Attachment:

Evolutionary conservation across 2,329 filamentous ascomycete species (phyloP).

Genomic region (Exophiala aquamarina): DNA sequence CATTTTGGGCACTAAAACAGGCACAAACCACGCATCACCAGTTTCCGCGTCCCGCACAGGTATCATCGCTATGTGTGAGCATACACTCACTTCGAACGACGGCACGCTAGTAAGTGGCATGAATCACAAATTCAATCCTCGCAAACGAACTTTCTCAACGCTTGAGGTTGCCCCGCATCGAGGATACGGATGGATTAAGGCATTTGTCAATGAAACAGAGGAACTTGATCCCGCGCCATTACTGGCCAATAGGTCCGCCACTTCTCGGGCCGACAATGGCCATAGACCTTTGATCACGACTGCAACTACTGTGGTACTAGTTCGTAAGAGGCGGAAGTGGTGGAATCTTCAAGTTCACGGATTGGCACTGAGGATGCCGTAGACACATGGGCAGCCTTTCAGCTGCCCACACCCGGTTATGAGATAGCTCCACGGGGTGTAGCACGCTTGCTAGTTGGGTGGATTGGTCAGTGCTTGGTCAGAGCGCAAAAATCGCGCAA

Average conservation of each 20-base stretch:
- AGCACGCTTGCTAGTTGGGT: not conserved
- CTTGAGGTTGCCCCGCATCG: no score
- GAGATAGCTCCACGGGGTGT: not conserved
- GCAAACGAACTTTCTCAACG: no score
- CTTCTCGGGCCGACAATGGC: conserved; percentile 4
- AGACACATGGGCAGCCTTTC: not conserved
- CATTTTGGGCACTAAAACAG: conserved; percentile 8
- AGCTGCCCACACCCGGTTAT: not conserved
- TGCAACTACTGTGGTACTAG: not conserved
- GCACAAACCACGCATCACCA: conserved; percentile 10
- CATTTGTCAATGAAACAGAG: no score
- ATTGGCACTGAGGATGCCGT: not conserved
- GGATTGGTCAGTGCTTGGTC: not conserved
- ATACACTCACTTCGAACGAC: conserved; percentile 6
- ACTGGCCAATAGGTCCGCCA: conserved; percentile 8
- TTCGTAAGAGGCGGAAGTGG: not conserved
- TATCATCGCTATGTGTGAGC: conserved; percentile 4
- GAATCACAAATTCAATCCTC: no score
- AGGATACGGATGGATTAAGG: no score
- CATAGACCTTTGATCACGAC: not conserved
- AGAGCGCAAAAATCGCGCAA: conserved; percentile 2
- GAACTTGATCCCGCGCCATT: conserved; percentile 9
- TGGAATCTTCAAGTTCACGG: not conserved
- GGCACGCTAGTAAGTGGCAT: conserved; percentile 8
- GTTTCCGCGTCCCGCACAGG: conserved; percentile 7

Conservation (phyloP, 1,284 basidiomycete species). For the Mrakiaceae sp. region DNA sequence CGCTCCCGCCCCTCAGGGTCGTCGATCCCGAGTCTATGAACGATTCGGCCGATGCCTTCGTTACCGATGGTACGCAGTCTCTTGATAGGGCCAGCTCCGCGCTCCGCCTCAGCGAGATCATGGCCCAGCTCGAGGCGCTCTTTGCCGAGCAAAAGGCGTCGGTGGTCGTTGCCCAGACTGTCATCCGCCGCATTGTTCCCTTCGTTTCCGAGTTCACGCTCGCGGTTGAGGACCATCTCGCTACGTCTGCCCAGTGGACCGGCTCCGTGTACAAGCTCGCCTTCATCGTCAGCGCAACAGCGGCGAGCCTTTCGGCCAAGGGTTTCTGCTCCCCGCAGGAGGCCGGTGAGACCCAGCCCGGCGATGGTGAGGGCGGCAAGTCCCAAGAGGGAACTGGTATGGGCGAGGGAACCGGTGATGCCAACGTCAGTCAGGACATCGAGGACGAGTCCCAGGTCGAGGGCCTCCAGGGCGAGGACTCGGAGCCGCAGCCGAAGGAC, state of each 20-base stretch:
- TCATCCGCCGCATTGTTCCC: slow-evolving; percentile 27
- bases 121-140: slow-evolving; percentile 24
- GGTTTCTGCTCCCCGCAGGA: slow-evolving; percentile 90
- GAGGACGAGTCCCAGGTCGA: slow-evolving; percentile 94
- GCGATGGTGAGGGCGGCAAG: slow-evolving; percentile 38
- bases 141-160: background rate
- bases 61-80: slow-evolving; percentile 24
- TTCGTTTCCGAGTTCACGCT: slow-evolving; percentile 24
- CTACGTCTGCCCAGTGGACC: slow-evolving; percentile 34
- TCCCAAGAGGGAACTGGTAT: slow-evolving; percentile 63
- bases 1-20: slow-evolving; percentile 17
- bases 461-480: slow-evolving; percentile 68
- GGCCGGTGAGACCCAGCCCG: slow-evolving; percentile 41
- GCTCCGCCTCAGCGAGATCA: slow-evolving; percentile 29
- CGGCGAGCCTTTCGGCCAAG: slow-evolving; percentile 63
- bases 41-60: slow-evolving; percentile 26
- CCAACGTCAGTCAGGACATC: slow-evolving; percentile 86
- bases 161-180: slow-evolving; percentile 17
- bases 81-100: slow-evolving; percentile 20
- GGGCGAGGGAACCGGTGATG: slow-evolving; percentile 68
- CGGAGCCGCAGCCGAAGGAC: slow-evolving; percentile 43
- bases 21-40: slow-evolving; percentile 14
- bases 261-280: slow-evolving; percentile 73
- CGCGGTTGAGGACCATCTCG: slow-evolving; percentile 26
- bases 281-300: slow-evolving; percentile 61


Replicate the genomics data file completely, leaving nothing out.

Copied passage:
Evolutionary conservation across 2,329 filamentous ascomycete species (phyloP).

Genomic region (Exophiala aquamarina): DNA sequence CATTTTGGGCACTAAAACAGGCACAAACCACGCATCACCAGTTTCCGCGTCCCGCACAGGTATCATCGCTATGTGTGAGCATACACTCACTTCGAACGACGGCACGCTAGTAAGTGGCATGAATCACAAATTCAATCCTCGCAAACGAACTTTCTCAACGCTTGAGGTTGCCCCGCATCGAGGATACGGATGGATTAAGGCATTTGTCAATGAAACAGAGGAACTTGATCCCGCGCCATTACTGGCCAATAGGTCCGCCACTTCTCGGGCCGACAATGGCCATAGACCTTTGATCACGACTGCAACTACTGTGGTACTAGTTCGTAAGAGGCGGAAGTGGTGGAATCTTCAAGTTCACGGATTGGCACTGAGGATGCCGTAGACACATGGGCAGCCTTTCAGCTGCCCACACCCGGTTATGAGATAGCTCCACGGGGTGTAGCACGCTTGCTAGTTGGGTGGATTGGTCAGTGCTTGGTCAGAGCGCAAAAATCGCGCAA

Average conservation of each 20-base stretch:
- AGCACGCTTGCTAGTTGGGT: not conserved
- CTTGAGGTTGCCCCGCATCG: no score
- GAGATAGCTCCACGGGGTGT: not conserved
- GCAAACGAACTTTCTCAACG: no score
- CTTCTCGGGCCGACAATGGC: conserved; percentile 4
- AGACACATGGGCAGCCTTTC: not conserved
- CATTTTGGGCACTAAAACAG: conserved; percentile 8
- AGCTGCCCACACCCGGTTAT: not conserved
- TGCAACTACTGTGGTACTAG: not conserved
- GCACAAACCACGCATCACCA: conserved; percentile 10
- CATTTGTCAATGAAACAGAG: no score
- ATTGGCACTGAGGATGCCGT: not conserved
- GGATTGGTCAGTGCTTGGTC: not conserved
- ATACACTCACTTCGAACGAC: conserved; percentile 6
- ACTGGCCAATAGGTCCGCCA: conserved; percentile 8
- TTCGTAAGAGGCGGAAGTGG: not conserved
- TATCATCGCTATGTGTGAGC: conserved; percentile 4
- GAATCACAAATTCAATCCTC: no score
- AGGATACGGATGGATTAAGG: no score
- CATAGACCTTTGATCACGAC: not conserved
- AGAGCGCAAAAATCGCGCAA: conserved; percentile 2
- GAACTTGATCCCGCGCCATT: conserved; percentile 9
- TGGAATCTTCAAGTTCACGG: not conserved
- GGCACGCTAGTAAGTGGCAT: conserved; percentile 8
- GTTTCCGCGTCCCGCACAGG: conserved; percentile 7

Conservation (phyloP, 1,284 basidiomycete species). For the Mrakiaceae sp. region DNA sequence CGCTCCCGCCCCTCAGGGTCGTCGATCCCGAGTCTATGAACGATTCGGCCGATGCCTTCGTTACCGATGGTACGCAGTCTCTTGATAGGGCCAGCTCCGCGCTCCGCCTCAGCGAGATCATGGCCCAGCTCGAGGCGCTCTTTGCCGAGCAAAAGGCGTCGGTGGTCGTTGCCCAGACTGTCATCCGCCGCATTGTTCCCTTCGTTTCCGAGTTCACGCTCGCGGTTGAGGACCATCTCGCTACGTCTGCCCAGTGGACCGGCTCCGTGTACAAGCTCGCCTTCATCGTCAGCGCAACAGCGGCGAGCCTTTCGGCCAAGGGTTTCTGCTCCCCGCAGGAGGCCGGTGAGACCCAGCCCGGCGATGGTGAGGGCGGCAAGTCCCAAGAGGGAACTGGTATGGGCGAGGGAACCGGTGATGCCAACGTCAGTCAGGACATCGAGGACGAGTCCCAGGTCGAGGGCCTCCAGGGCGAGGACTCGGAGCCGCAGCCGAAGGAC, state of each 20-base stretch:
- TCATCCGCCGCATTGTTCCC: slow-evolving; percentile 27
- bases 121-140: slow-evolving; percentile 24
- GGTTTCTGCTCCCCGCAGGA: slow-evolving; percentile 90
- GAGGACGAGTCCCAGGTCGA: slow-evolving; percentile 94
- GCGATGGTGAGGGCGGCAAG: slow-evolving; percentile 38
- bases 141-160: background rate
- bases 61-80: slow-evolving; percentile 24
- TTCGTTTCCGAGTTCACGCT: slow-evolving; percentile 24
- CTACGTCTGCCCAGTGGACC: slow-evolving; percentile 34
- TCCCAAGAGGGAACTGGTAT: slow-evolving; percentile 63
- bases 1-20: slow-evolving; percentile 17
- bases 461-480: slow-evolving; percentile 68
- GGCCGGTGAGACCCAGCCCG: slow-evolving; percentile 41
- GCTCCGCCTCAGCGAGATCA: slow-evolving; percentile 29
- CGGCGAGCCTTTCGGCCAAG: slow-evolving; percentile 63
- bases 41-60: slow-evolving; percentile 26
- CCAACGTCAGTCAGGACATC: slow-evolving; percentile 86
- bases 161-180: slow-evolving; percentile 17
- bases 81-100: slow-evolving; percentile 20
- GGGCGAGGGAACCGGTGATG: slow-evolving; percentile 68
- CGGAGCCGCAGCCGAAGGAC: slow-evolving; percentile 43
- bases 21-40: slow-evolving; percentile 14
- bases 261-280: slow-evolving; percentile 73
- CGCGGTTGAGGACCATCTCG: slow-evolving; percentile 26
- bases 281-300: slow-evolving; percentile 61